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Southern African Highlights

Swakopmund

Swakopmund, located on the Atlantic coast of Northwestern Namibia, was founded in 1892 as the main harbour for German South-West Africa. German colonial architecture can still be found in Swakopmund, as well as quite a number of Namibians speaking German. The Swakopmund of today is a seaside town with a strong focus on tourism.
Attractions in Swakopmund include a Swakopmund Museum, the National Marine Aquarium, a crystal gallery and spectacular sand dunes near Langstrand south of the Swakop River. Outside of the city, the Rossmund Desert Golf Course is one of only 5 all-grass desert golf courses in the world. The city is also known for adrenaline sports, such as skydiving, sandboarding, surfing (in the pretty cold Atlantic Ocean), quadbiking and much more!

Although Swakopmund is quite known outside Namibia, the city is actually only the 5st largest in Namibia. It has only a little more than 40,000 inhabitants. Windhoek is obviously the biggest city in Namibia (and the capital of course) with roughly around 300,000 people residing there, followed by Rundu (in the North), Walvis Bay (just South of Swakopmund) and Oshakati (close to the border with Angola).

Beside the adrenaline sports, you can also join a tour to the Townships of Swakop, visit the brewery, the Namib, the museums or stroll through the streets and enjoy the pretty unique (for Southern Africa) architecture...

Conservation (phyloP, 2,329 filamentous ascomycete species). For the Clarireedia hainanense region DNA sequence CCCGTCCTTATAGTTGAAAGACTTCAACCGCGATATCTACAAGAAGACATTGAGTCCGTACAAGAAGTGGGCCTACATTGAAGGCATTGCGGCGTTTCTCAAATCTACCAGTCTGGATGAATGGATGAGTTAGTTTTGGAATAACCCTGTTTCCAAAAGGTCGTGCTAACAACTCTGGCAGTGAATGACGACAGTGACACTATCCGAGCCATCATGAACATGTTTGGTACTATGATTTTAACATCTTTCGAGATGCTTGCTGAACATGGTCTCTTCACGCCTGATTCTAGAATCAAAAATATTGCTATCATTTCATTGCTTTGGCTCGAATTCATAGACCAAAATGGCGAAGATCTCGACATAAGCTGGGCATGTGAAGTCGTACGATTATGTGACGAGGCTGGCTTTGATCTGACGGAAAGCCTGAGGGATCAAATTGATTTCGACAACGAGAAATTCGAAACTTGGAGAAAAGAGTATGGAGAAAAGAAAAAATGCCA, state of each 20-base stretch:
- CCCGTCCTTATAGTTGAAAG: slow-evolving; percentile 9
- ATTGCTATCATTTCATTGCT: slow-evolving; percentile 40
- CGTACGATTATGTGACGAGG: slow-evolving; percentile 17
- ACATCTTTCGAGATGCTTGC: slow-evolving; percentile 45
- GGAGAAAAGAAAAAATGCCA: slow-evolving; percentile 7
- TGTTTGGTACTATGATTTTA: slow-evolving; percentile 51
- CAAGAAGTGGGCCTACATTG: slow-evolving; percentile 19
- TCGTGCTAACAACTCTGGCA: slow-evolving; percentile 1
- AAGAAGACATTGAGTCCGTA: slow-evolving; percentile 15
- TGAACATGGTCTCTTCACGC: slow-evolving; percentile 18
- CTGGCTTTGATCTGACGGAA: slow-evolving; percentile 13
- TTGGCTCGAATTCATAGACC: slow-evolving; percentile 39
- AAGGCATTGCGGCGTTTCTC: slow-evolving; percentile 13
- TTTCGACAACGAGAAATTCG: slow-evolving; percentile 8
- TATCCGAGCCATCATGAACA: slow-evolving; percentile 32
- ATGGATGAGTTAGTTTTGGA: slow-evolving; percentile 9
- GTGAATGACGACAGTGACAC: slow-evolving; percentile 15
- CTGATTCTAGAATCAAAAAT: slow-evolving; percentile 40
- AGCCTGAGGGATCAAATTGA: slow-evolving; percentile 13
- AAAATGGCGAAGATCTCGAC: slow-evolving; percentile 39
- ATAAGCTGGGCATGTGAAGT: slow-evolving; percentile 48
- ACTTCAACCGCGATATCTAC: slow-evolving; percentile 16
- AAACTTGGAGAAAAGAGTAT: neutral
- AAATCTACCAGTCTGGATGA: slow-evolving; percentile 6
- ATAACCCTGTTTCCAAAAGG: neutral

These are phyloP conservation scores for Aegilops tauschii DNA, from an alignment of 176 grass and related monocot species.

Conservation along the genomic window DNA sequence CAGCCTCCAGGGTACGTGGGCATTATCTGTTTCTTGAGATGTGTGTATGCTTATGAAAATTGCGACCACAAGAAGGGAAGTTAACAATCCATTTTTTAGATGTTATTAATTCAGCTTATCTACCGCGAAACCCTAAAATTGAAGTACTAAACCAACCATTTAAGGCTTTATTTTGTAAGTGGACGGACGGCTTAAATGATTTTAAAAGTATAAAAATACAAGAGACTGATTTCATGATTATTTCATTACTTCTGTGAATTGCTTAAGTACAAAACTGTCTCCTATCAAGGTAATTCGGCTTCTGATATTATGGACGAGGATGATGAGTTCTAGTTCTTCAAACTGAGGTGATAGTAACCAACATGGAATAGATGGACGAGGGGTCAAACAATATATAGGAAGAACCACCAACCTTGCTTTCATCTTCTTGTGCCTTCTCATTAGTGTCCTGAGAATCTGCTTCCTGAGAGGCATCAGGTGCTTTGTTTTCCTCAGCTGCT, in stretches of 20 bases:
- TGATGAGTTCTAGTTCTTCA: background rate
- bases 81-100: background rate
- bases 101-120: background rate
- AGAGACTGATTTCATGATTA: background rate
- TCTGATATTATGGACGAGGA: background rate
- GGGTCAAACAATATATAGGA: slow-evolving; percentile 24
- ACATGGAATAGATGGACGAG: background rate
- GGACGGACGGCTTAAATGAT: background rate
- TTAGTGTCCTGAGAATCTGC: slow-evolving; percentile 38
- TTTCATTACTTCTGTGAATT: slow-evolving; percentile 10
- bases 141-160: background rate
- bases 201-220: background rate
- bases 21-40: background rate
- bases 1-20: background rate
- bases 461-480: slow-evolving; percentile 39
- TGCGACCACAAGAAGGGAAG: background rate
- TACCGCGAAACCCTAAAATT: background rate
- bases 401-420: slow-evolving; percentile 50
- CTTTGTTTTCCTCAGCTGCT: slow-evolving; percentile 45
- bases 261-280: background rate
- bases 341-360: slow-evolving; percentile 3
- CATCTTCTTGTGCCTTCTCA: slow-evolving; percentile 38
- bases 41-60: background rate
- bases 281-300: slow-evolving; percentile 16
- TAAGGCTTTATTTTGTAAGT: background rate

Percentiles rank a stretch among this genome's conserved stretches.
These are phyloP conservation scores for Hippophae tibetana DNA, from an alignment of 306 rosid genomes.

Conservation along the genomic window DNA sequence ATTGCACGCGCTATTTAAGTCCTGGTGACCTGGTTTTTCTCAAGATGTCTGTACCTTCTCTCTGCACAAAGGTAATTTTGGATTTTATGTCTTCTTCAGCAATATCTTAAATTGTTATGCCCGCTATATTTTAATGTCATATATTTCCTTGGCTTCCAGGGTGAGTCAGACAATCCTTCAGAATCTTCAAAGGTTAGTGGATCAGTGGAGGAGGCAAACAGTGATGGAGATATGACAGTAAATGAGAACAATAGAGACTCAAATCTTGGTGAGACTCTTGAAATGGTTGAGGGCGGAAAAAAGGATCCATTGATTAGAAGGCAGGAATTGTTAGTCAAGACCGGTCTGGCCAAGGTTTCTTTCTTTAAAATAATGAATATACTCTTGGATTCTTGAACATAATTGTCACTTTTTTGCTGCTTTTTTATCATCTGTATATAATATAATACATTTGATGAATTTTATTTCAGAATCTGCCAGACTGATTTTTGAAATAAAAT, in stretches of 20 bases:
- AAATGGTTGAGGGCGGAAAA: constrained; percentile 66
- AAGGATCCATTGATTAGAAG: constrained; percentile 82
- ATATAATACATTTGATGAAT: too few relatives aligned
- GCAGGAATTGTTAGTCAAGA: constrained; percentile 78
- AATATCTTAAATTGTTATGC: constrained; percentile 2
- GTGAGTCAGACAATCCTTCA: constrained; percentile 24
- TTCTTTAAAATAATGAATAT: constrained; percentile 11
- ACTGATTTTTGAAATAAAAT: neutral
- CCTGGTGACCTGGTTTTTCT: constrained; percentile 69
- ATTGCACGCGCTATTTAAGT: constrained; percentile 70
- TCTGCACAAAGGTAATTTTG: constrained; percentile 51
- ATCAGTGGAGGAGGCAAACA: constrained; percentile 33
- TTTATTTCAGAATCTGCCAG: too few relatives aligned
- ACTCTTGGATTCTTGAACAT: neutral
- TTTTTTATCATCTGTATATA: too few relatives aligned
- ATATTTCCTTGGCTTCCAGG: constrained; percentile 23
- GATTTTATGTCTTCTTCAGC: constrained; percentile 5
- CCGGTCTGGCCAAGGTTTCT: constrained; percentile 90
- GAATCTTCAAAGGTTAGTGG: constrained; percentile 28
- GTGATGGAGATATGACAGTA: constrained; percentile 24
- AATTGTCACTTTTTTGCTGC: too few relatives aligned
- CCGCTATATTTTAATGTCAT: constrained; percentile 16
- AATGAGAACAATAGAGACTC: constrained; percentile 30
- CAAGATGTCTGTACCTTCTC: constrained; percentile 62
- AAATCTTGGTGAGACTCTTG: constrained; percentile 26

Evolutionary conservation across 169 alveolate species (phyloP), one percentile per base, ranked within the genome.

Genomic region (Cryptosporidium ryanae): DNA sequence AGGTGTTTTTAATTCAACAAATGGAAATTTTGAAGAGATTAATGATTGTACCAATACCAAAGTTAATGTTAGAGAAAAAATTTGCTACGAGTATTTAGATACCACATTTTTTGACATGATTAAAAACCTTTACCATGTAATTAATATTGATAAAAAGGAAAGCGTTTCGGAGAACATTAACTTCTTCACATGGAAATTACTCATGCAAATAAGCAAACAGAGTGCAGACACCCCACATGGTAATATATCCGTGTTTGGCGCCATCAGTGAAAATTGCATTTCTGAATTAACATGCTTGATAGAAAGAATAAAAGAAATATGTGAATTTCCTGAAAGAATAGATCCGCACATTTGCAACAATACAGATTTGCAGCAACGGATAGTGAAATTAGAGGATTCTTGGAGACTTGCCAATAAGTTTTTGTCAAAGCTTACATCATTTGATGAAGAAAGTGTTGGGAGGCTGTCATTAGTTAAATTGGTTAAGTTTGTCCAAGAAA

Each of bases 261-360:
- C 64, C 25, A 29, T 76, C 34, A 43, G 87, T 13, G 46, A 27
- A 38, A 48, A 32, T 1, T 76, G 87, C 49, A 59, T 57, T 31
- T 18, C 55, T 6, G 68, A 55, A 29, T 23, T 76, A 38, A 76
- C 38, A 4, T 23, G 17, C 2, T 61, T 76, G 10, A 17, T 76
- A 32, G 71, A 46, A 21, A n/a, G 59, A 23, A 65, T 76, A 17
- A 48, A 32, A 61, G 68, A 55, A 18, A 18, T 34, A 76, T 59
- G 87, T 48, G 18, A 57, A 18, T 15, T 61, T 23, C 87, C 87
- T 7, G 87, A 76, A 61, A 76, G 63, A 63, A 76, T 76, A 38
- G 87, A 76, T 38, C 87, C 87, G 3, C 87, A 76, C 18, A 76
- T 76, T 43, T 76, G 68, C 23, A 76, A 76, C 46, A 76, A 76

Click here to book tours in & around Swakopmund - Sossusvlei flights, elephant & rhino tracking etc. (tours depending on availability)

to get a streetmap (online) of Swakopmund click here.

How to get there?

As always in Namibia the easiest option to get around is by car. And like in South Africa renting a car is no problem at all. It is slightly more expensive, but thats it. The drive from Windhoek to Swakopmund is pretty easy - no problem at all! Make use of google maps for a detailled and individual route description.
If you don't want to rent a car you can also join an organised tour to get to see the beach town of Swakopmund.
An other option is taking the train from Windhoek to Walvis Bay via Swakopmund (timetable 2009 - still the best guide for services in 2010 as far as I know). If you prefer a fancy tourist-orientated train you should book yourself on the Desert Express. The train has sleepers (with en suite shower/toilet), a restaurant, bar & lounge. If you want to go there by bus take the Intercape mainliner bus (Windhoek <> Swakopmund on various days/week). Hitchhiking might be an alternative too, but check with your accommodation staff/locals if it is ok.

See the tra:mag routes tour suggestions!

Where to stay?

Swakopmund is a tourist town, so all kind of accommodation can be found in town. From posh hotels to backpackers - all travellers will find what they are looking for.

Namib-Naukluft Park
The Namib Naukluft Park is one of the largest nature conservation areas in the world, containing mainly arid and semi-arid ecosystems. It covers an area of nearly 50 000km², stretching along the southern part of Namibia's coastline from Walvis Bay to Lüderitz.
Spitzkoppe
The Spitzkoppe, also known as the "Matterhorn of Namibia", is a group of bald granite peaks located between Usakos and Swakopmund in the Namib desert . The granite is more than 700 million years old and the highest outcrop rises about 1784 meters (5857 feet) above sea level . The peaks stand out dramatically from the flat surrounding plains. The highest peak is about 700m above the floor of the desert below.